When a soldier tired of stateside duty, he could pull a hitch of foreign service in one of the overseas regiments. “See the World” was the Army’s recruiting slogan. These regiments were located in such exotic places as Panama, the Philippines, Puerto Rico, China, Alaska, and Hawaii. Duty with the 15th Infantry in Tientsin, China was specially prized. It had the highest alcoholism and venereal disease rate in the Army, but it always came out on top in inspections. Each year the War Department Inspector General went out to inspect the “Can Do” regiment in China. It finished first because soldiers hired Chinese peasants to do their menial duties. Chinese coolies at a trivial cost per man performed kitchen and stable police. Every soldier had a Chinese striker who cleaned his rifle, shined his boots, polished his brass, and kept his part of the barracks spic and span.

   Servants were plentiful in China and the average officer family employed five. Uniforms were tailor-made and Chinese laundries efficiently cleaned them. This led to the term “tailor-made outfit” for the overseas units. All soldiers had to do was pull guard duty, parade for visiting dignitaries, qualify on the rifle range, and draw their pay. In the tropics, bunk fatigue or “siesta” lasted from 1300-1600 each day. Soldiers did not want for varied amusements overseas. Even $21US a month went a long way in China. The lure of the Far East appealed to all ranks. Such famous officers as Generals Stillwell and Marshall did a tour of duty with the 15th Infantry in China.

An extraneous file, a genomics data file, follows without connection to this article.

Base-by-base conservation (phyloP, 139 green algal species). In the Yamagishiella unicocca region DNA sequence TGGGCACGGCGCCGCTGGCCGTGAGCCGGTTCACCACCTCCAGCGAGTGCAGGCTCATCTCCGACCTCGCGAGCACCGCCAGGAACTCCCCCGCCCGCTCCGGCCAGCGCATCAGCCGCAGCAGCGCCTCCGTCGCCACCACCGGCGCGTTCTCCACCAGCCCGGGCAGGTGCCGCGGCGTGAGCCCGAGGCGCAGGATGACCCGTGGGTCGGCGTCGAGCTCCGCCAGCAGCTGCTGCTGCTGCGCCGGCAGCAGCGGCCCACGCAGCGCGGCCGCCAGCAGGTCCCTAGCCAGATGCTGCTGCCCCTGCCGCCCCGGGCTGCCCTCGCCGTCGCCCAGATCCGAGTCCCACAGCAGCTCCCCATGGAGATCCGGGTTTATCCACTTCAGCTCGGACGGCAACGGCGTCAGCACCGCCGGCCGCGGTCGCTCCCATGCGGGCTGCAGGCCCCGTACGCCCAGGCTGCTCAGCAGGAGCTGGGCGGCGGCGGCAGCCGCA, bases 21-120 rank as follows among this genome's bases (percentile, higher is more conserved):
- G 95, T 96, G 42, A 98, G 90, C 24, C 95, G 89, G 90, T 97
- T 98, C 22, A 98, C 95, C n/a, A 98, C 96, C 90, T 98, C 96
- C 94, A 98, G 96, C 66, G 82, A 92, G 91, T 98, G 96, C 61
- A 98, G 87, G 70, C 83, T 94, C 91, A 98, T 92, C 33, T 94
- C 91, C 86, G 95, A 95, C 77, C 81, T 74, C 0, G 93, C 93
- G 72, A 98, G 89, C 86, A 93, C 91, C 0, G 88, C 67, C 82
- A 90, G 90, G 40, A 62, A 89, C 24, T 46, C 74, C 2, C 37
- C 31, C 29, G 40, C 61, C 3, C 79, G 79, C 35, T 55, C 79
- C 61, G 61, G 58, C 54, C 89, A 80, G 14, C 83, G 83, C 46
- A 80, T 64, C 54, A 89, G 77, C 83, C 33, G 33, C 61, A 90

In Panama, crossing the Isthmus on horseback was considered very adventuresome and a test of soldierly skill. The Army believed it had a tremendous stake in the Caribbean basin as well as in the Pacific Rim. Puerto Rico and Cuba guarded the approaches to the new Panama Canal whose defense was of paramount importance. The Army garrisons in the Philippines were a hedge against further Japanese expansion in the

Pacific after the Russo-Japanese War of 1905 and Japan’s takeover of Germany’s Pacific possessions at the beginning of World War I. The Army garrisons in Hawaii were considered a source of great assurance to the security of the American West Coast and trade routes in the Pacific.

   Sightseeing tours of the Orient and Latin America for those who could afford them were deemed beneficial for professional education, experience, and information gained. In short, overseas travel in the Old Army was considered broadening and of professional value. Also, overseas stations were generally “wet” meaning that the prohibitions against alcohol consumption of the Volstead Act of Congress (1919-1933) did not apply. Barracks checks and restricting soldiers to garrisons without passes were liberalized a great deal to further enhance the lure of the Far East or Caribbean. Because of the nice, tropical weather overseas, soldiers stationed in the tropics were called “Sunshiners.”